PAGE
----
Do Doctors Clean Their Ears with Cotton Swabs?

Due to the sensitive nerve endings in our ears, most of us have experienced the satisfying and tingling feeling of swabbing out our earwax with a Q-tip. However, it is widely known doctor advice that you should not use cotton swabs to clean your ears due to the risk of accidentally damaging the inside of the ear canal or perforating the eardrum.

In an attempt to avoid using ear swabs, many have come up with alternative ways to clean their ears such as covering your finger with a tissue, squirting hydrogen peroxide or  oil into your ear, or using a special water tool. However, many say to not clean out the earwax at all, as it protects and lubricates the ear canal.

We wanted to know if doctors follow their own advice about leaving earwax alone. So we asked, do you remove your earwax or leave it alone? The results were:


“When you use a stethoscope hundreds of times a day, the wax gets pushed back and at some point becomes obstruction. Then a water method with oil/peroxide prep works well in dislodging that little brick. I do this about 1-2 times a year!” – Anesthesiologist

“Hydrogen peroxide soaks once and while. Otherwise the cerumen becomes a hard concretion like dried rat poop and affects hearing.” – Radiology

“I use my finger. When I go to a national medical meeting, I let water in the shower go in my ear every day for a long time, maybe 3-5 minutes each ear. I don’t do this much at home because it uses a lot of hot water standing under the shower. If reimbursement would not be so low, I’d probably do this at home more often.” – Obstetrics & Gynecology 

“I use swabs when my ears feel wet after a shower. Happy if some wax shows on swab, happy if I end the wet ear sensation. If I forget I find myself with terribly itchy ears and no cotton swabs handy. Never use keys but sometimes en route to work if I forgot to swab I’m tempted. If my ears itch between showers I put in vinegar on swab or squeezed from cotton ball.” – Family Medicine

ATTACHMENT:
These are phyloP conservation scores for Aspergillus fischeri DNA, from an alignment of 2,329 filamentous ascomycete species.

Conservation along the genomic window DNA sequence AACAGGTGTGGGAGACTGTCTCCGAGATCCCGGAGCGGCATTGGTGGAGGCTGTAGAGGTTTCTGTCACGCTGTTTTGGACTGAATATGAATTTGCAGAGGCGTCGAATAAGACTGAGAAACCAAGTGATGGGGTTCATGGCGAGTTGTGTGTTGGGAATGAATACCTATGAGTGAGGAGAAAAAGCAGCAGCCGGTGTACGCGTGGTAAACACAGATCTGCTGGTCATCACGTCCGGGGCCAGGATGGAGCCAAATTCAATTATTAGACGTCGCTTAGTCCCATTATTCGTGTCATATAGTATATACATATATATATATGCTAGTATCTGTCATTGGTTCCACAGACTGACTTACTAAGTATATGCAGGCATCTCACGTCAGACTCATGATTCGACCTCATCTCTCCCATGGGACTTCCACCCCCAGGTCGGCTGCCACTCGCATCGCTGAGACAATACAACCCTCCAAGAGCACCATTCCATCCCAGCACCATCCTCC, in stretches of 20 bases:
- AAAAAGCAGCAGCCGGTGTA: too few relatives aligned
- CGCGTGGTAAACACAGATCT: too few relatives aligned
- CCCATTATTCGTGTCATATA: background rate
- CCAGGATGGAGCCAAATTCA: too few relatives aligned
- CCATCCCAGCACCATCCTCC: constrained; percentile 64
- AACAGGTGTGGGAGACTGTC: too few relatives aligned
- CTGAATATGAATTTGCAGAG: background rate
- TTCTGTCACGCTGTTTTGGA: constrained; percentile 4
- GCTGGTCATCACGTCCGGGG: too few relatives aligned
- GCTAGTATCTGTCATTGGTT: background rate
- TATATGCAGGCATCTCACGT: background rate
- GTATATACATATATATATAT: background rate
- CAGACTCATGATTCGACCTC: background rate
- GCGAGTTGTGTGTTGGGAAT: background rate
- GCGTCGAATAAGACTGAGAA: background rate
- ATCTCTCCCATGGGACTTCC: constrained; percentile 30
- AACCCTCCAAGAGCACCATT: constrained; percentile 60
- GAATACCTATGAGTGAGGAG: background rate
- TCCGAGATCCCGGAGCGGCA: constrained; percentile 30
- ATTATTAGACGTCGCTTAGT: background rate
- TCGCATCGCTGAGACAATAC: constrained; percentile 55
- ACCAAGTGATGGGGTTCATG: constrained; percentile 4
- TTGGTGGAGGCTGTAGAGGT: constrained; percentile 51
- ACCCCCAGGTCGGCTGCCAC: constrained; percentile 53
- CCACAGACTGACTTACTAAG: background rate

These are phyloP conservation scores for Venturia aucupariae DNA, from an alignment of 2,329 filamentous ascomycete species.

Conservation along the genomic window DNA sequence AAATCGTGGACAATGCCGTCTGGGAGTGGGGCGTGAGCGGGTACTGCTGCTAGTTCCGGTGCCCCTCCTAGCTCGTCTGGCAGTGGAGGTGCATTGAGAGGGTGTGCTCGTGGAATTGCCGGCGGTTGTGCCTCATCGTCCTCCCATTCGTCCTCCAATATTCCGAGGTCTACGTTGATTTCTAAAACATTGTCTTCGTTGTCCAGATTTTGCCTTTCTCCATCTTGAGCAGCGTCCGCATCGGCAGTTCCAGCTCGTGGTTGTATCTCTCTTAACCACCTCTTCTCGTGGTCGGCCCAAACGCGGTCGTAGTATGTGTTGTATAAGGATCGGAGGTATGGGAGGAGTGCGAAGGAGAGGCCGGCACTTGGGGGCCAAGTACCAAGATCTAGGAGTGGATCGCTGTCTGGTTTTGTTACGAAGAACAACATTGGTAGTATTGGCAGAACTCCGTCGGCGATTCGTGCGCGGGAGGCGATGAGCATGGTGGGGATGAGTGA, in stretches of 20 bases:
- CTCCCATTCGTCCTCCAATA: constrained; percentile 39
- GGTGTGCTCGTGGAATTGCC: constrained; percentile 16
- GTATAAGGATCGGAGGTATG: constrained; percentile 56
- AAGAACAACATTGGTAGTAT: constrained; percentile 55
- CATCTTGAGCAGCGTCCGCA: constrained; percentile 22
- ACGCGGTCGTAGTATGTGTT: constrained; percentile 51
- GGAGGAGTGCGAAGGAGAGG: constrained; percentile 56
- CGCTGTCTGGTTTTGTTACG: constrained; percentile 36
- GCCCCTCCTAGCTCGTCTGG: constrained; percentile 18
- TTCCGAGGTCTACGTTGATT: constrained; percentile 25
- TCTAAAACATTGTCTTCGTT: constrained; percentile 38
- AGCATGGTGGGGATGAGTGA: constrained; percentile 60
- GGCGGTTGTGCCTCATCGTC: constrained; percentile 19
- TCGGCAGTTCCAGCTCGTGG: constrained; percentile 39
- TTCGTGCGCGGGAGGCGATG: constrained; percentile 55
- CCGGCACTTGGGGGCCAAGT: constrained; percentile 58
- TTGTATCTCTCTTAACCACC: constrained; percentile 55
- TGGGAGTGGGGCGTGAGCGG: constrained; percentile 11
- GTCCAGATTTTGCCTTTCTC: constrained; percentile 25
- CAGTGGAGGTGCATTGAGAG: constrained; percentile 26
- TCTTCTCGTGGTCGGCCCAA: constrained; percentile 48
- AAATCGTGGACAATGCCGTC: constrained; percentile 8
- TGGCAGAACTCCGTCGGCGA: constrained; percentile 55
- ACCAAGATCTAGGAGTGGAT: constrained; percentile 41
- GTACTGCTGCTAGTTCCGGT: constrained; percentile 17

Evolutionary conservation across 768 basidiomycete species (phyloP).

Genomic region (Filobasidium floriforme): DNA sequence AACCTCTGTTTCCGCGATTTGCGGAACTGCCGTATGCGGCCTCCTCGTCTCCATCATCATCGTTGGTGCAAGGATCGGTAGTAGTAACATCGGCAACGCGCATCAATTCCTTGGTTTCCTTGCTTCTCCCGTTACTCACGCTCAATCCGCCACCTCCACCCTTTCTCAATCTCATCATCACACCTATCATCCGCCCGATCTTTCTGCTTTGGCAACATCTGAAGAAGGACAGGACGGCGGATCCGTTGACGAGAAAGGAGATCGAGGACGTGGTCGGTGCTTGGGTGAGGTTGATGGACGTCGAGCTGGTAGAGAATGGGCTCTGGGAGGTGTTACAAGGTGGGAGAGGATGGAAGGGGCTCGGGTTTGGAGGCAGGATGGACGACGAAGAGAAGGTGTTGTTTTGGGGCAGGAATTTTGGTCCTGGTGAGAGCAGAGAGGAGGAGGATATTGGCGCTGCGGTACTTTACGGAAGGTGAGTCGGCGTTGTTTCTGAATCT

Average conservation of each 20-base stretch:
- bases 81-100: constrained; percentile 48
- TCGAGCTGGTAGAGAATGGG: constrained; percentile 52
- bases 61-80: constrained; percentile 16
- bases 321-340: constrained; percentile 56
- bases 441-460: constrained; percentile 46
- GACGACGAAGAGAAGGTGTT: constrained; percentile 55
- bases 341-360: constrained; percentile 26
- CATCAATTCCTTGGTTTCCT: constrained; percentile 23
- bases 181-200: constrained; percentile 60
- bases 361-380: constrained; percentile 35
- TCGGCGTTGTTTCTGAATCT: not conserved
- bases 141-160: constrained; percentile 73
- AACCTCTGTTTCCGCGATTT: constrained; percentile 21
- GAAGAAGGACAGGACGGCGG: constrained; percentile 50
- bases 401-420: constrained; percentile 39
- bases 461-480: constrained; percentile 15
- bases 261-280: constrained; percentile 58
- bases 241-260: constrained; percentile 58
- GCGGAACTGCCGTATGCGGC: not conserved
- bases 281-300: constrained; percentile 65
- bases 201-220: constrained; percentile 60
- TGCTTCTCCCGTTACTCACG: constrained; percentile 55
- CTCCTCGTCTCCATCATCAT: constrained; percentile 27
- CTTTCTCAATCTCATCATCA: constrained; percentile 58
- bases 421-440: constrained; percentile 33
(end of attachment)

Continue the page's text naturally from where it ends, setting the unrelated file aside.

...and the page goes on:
“The earwax incorporates this delicate skin, providing an acidic flavor that inhibits pathogens, bacterial growth. It keeps it dry, it protects against chemical, mechanical irritation. It is important to have constant temperature and adequate ventilation. It’s very important to never experiment at home with ear wash!” – Diabetology

“I also remove the cap only if it is occlusive and symptomatic (deafness, vertigo …). I suggest to the patient to instill some drops of Cerulolisina or similar products, then proceed with the removal with washing.” – Gastroenterology 

“Oil in the ear-the ear wax swells and rises to the surface – easy to remove-without danger!” – Endocrinology

“When needed, an ear curette. I had a patient once was cleaning her ear with a Q-tip and fell while she was doing it, perforating her ear drum.” – Family Medicine

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